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I have been doing web designing for quite some time. My question is:

Should a web designer know JQuery at all?

Thanks

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Well, maybe you should first explain what you call a «WebDesigner»... –  Macmade Apr 21 '10 at 9:06
    
Jquery was cleverly made so that both web developers and web designers should not have trouble using/understanding it. So i think it is safe to say that jquery can be used by both parties, i don't see any arguments or subjective stuff in that. –  Sarfraz Apr 21 '10 at 9:16
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9 Answers 9

up vote 6 down vote accepted

Not necessary but it is good to have that weapon in your web design arsenal if you want to make your web pages full of life.

In fact, Jquery has been made such that it becomes very easy for the designers to get started with it. For example, see its selector machensim, it is pretty similar to CSS selectors, something designers are always used to.

For example, Chris Coyier is famous web designer and guess what he knows JQuery and he creates amazing lively pages.

Finally, have a look at this great resource:

jQuery for Designers

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+1 for relevant resources. –  Noufal Ibrahim Apr 21 '10 at 9:12
    
@Noufal Ibrahim: Thanks and yes it was important to show that you see :) –  Sarfraz Apr 21 '10 at 9:13
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Most of the people I know with the job title "Web Designer" (as opposed to "Web Developer") are concerned only with design and not with the technical details of implementation.

So, for their jobs, it is important to know what jQuery can make possible (i.e. nothing that they shouldn't already know is possible from a broader understanding of what JavaScript can achieve), but not how to use it.

More knowledge is always good, but a designer would probably be better off learning more about subjects such as usability, accessibility, information architecture, colour theory and so on first.

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My personal view is that a web-designer shouldn't be expected to know how to program in jQuery. However, I do think they should:

  1. Have a good awareness of what jQuery is, what it is useful for and how it can be used appropriately to enhance a site. This also means understanding what cannot be easily done with jQuery. Be aware of the possibilities and the limitations.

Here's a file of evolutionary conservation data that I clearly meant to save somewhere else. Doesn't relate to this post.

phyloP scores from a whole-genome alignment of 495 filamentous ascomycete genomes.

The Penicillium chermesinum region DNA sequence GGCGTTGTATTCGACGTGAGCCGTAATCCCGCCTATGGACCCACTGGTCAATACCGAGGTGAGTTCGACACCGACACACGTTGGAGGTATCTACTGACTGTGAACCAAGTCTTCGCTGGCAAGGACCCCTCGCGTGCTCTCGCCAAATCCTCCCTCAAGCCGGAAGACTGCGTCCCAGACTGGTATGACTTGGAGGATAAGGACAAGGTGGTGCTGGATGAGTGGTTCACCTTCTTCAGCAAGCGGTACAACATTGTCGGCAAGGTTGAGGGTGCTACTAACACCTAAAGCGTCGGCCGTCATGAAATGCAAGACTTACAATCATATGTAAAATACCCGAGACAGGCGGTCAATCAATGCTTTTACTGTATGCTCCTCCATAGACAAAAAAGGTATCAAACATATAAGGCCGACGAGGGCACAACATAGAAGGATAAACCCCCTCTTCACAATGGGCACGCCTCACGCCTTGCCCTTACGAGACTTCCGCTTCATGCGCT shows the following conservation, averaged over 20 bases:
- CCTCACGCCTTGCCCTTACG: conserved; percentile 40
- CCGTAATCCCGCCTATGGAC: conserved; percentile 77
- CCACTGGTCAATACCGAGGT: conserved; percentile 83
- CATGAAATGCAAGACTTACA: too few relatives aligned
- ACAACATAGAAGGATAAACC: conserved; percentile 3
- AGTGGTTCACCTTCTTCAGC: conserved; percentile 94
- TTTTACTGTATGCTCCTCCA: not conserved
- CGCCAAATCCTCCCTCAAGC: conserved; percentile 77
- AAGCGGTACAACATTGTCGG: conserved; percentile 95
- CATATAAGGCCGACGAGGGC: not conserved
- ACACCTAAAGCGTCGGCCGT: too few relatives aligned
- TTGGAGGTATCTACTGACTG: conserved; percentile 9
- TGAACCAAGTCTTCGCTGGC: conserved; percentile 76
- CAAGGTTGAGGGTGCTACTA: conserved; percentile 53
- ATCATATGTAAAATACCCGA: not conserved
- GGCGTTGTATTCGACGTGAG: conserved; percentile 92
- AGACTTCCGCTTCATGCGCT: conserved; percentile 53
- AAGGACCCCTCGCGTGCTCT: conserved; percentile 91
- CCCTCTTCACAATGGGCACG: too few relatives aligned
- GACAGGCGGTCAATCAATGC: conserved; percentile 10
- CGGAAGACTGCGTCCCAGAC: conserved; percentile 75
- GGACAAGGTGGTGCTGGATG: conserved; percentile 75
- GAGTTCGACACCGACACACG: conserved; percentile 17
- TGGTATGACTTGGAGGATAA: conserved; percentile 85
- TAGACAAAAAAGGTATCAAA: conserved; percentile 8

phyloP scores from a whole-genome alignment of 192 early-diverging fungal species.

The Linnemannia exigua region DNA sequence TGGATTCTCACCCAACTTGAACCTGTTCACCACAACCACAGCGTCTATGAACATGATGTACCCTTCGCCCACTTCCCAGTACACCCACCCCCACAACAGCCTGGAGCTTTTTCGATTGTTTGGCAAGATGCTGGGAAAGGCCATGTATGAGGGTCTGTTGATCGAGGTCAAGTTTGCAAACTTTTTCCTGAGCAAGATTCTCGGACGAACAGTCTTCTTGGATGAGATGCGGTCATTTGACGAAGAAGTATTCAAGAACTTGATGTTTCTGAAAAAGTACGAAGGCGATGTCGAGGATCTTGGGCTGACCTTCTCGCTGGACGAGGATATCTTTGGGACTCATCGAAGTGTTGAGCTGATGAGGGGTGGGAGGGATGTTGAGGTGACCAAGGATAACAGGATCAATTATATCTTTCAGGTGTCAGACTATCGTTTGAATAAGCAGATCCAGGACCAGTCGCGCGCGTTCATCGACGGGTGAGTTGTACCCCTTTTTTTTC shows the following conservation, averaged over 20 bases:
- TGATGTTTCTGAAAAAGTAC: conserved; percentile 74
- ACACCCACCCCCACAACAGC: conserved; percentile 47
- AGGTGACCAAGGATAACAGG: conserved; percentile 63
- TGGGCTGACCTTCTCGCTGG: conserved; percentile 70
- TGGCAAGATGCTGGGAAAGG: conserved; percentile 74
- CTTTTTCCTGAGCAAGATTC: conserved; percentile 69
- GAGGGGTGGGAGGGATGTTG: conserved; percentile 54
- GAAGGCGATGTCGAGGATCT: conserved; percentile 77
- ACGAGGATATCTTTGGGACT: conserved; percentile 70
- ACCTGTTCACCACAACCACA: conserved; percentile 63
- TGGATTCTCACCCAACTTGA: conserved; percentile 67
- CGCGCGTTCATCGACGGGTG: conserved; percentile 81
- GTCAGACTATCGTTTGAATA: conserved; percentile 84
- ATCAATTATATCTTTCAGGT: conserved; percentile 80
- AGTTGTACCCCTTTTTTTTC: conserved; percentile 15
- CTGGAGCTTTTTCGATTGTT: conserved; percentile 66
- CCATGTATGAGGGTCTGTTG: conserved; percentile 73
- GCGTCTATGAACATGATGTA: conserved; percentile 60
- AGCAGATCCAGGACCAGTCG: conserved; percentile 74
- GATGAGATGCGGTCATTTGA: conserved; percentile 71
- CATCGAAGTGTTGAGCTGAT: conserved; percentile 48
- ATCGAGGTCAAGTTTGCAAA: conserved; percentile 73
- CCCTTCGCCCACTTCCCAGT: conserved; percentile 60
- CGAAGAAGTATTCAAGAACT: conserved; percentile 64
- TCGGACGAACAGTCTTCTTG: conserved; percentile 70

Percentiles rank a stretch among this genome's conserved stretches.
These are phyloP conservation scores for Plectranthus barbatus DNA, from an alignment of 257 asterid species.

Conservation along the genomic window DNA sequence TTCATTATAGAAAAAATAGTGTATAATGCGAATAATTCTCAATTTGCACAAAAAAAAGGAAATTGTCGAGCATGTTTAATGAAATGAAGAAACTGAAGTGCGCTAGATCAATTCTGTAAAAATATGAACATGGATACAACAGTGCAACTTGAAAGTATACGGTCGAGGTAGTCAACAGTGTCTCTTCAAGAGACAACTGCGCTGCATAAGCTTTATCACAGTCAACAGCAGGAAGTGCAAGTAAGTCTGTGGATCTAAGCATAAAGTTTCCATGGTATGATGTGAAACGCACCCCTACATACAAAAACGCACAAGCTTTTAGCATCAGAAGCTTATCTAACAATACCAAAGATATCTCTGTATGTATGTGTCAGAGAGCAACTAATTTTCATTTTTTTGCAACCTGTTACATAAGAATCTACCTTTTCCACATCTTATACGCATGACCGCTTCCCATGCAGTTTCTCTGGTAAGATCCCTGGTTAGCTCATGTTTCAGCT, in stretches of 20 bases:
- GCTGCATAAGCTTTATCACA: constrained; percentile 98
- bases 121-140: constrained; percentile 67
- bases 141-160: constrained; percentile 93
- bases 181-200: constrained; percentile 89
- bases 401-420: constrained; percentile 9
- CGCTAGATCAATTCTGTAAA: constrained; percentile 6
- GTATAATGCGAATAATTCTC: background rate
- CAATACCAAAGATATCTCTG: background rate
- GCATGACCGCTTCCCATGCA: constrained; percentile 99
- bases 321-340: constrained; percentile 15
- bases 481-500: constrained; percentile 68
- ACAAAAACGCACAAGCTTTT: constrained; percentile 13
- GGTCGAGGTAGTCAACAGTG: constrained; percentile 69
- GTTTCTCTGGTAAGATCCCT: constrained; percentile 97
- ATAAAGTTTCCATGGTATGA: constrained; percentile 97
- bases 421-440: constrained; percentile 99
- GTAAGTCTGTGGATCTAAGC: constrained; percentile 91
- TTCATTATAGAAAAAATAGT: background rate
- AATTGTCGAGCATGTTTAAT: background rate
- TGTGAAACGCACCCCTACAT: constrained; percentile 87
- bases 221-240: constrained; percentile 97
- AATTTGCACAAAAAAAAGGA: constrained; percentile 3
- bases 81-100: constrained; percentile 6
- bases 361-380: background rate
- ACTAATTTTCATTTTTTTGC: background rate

2. They should be able to integrate and style off-the-shelf plugins that don't require much more than following basic instructions.

  3. A good designer must keep up with how jQuery is being used "out there" in the web, enabling them to see how it can enhance interfaces and solve common problems. Like everything in the fast-moving world of the web you need to keep on top of the trends and also be able to distinguish between fads and genuine innovation.

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  • HTML is about structuring content
  • CSS is about presenting your content
  • JQuery is about behavior and interaction with content
  • A good designer should be able to deal with challenges in all 3 areas.

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    First, some traditional analogies:
    Should a race car driver know how the race car engine works?
    Should she know how to fix it and tune it?
    Should she know how to improve the engine and design a new part for it?

    The answers:
    No. Not necessarily.

    Could it help, in certain situations, to:

    • increase productivity,
    • make html and css cleaner,
    • make better visual design decisions,
    • make better interaction design decisions,
    • better understand what is possible to design (improve creativity)

    Yes. Yes definitively.

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    Well said, I like this answer the most! –  adardesign Apr 21 '10 at 16:00
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    Web Designer should (must?) know jQuery exist. Should also know its basic capabilities so that his designs could include some cool stuff that is really easy to do with jQuery.

    I wouldn't expect much more from a designer.

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    No. I don't think it's a part of designing if you know its additional knowledge you have & it also helps you some other way. But i think javascript & javascript libraries are not a cup of tea of Web Designer. I think you should concentrate on CSS, HTML & if possible FLASH.

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    If you're trying to get by in the computer industry by learning as little as possible, I think you're setting yourself up for career suicide.

    Given two web designers of approximately equal design ability, whom would you pick for your project? The one with Javascript knowledge or the one who doesn't?

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    If a web designer is a programmer or want to be one, yes. But if not, he/she should not learn it, separation of concerns. I wanted to close this question, seems not a programming one, but I'm interested to read others' ideas :-)

    But based on Sarfaz provided link, i think you should learn it. jQuery seems, is like the Excel Macro of web, you need to learn some Macro programming in order to spiffy up your spreadsheet(aesthetic-wise and functionality-wise), in the same vein that the best way to spiffy up your website appeal is by using jQuery

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